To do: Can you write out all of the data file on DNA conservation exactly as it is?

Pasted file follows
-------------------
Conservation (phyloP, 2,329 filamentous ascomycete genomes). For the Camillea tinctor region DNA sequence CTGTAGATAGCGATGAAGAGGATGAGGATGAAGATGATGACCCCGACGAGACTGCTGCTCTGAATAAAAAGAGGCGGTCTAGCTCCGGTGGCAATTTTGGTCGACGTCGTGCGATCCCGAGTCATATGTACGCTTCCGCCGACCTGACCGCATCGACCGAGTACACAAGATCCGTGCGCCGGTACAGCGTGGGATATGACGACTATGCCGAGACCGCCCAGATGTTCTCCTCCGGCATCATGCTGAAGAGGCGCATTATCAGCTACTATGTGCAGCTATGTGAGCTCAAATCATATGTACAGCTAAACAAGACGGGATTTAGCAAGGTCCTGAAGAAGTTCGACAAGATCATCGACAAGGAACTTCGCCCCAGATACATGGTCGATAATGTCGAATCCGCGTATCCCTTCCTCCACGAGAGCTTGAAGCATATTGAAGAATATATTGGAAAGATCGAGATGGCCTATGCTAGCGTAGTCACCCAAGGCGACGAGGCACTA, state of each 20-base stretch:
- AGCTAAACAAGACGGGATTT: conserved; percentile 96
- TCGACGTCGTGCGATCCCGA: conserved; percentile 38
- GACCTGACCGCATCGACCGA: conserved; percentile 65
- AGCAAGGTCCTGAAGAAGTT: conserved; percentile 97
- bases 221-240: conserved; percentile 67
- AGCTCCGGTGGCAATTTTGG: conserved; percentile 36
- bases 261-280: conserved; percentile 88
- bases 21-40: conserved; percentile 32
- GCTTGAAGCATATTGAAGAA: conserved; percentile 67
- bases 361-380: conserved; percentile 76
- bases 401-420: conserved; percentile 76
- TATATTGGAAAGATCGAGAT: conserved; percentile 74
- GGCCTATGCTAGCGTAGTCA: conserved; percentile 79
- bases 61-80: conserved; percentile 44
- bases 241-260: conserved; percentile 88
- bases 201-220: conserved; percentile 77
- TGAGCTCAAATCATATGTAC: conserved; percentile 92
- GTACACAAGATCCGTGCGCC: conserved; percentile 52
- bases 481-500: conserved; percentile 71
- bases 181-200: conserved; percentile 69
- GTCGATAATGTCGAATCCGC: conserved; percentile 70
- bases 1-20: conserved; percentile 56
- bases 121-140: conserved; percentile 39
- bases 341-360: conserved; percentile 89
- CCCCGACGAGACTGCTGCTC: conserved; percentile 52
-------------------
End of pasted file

Conservation (phyloP, 2,329 filamentous ascomycete genomes). For the Camillea tinctor region DNA sequence CTGTAGATAGCGATGAAGAGGATGAGGATGAAGATGATGACCCCGACGAGACTGCTGCTCTGAATAAAAAGAGGCGGTCTAGCTCCGGTGGCAATTTTGGTCGACGTCGTGCGATCCCGAGTCATATGTACGCTTCCGCCGACCTGACCGCATCGACCGAGTACACAAGATCCGTGCGCCGGTACAGCGTGGGATATGACGACTATGCCGAGACCGCCCAGATGTTCTCCTCCGGCATCATGCTGAAGAGGCGCATTATCAGCTACTATGTGCAGCTATGTGAGCTCAAATCATATGTACAGCTAAACAAGACGGGATTTAGCAAGGTCCTGAAGAAGTTCGACAAGATCATCGACAAGGAACTTCGCCCCAGATACATGGTCGATAATGTCGAATCCGCGTATCCCTTCCTCCACGAGAGCTTGAAGCATATTGAAGAATATATTGGAAAGATCGAGATGGCCTATGCTAGCGTAGTCACCCAAGGCGACGAGGCACTA, state of each 20-base stretch:
- AGCTAAACAAGACGGGATTT: conserved; percentile 96
- TCGACGTCGTGCGATCCCGA: conserved; percentile 38
- GACCTGACCGCATCGACCGA: conserved; percentile 65
- AGCAAGGTCCTGAAGAAGTT: conserved; percentile 97
- bases 221-240: conserved; percentile 67
- AGCTCCGGTGGCAATTTTGG: conserved; percentile 36
- bases 261-280: conserved; percentile 88
- bases 21-40: conserved; percentile 32
- GCTTGAAGCATATTGAAGAA: conserved; percentile 67
- bases 361-380: conserved; percentile 76
- bases 401-420: conserved; percentile 76
- TATATTGGAAAGATCGAGAT: conserved; percentile 74
- GGCCTATGCTAGCGTAGTCA: conserved; percentile 79
- bases 61-80: conserved; percentile 44
- bases 241-260: conserved; percentile 88
- bases 201-220: conserved; percentile 77
- TGAGCTCAAATCATATGTAC: conserved; percentile 92
- GTACACAAGATCCGTGCGCC: conserved; percentile 52
- bases 481-500: conserved; percentile 71
- bases 181-200: conserved; percentile 69
- GTCGATAATGTCGAATCCGC: conserved; percentile 70
- bases 1-20: conserved; percentile 56
- bases 121-140: conserved; percentile 39
- bases 341-360: conserved; percentile 89
- CCCCGACGAGACTGCTGCTC: conserved; percentile 52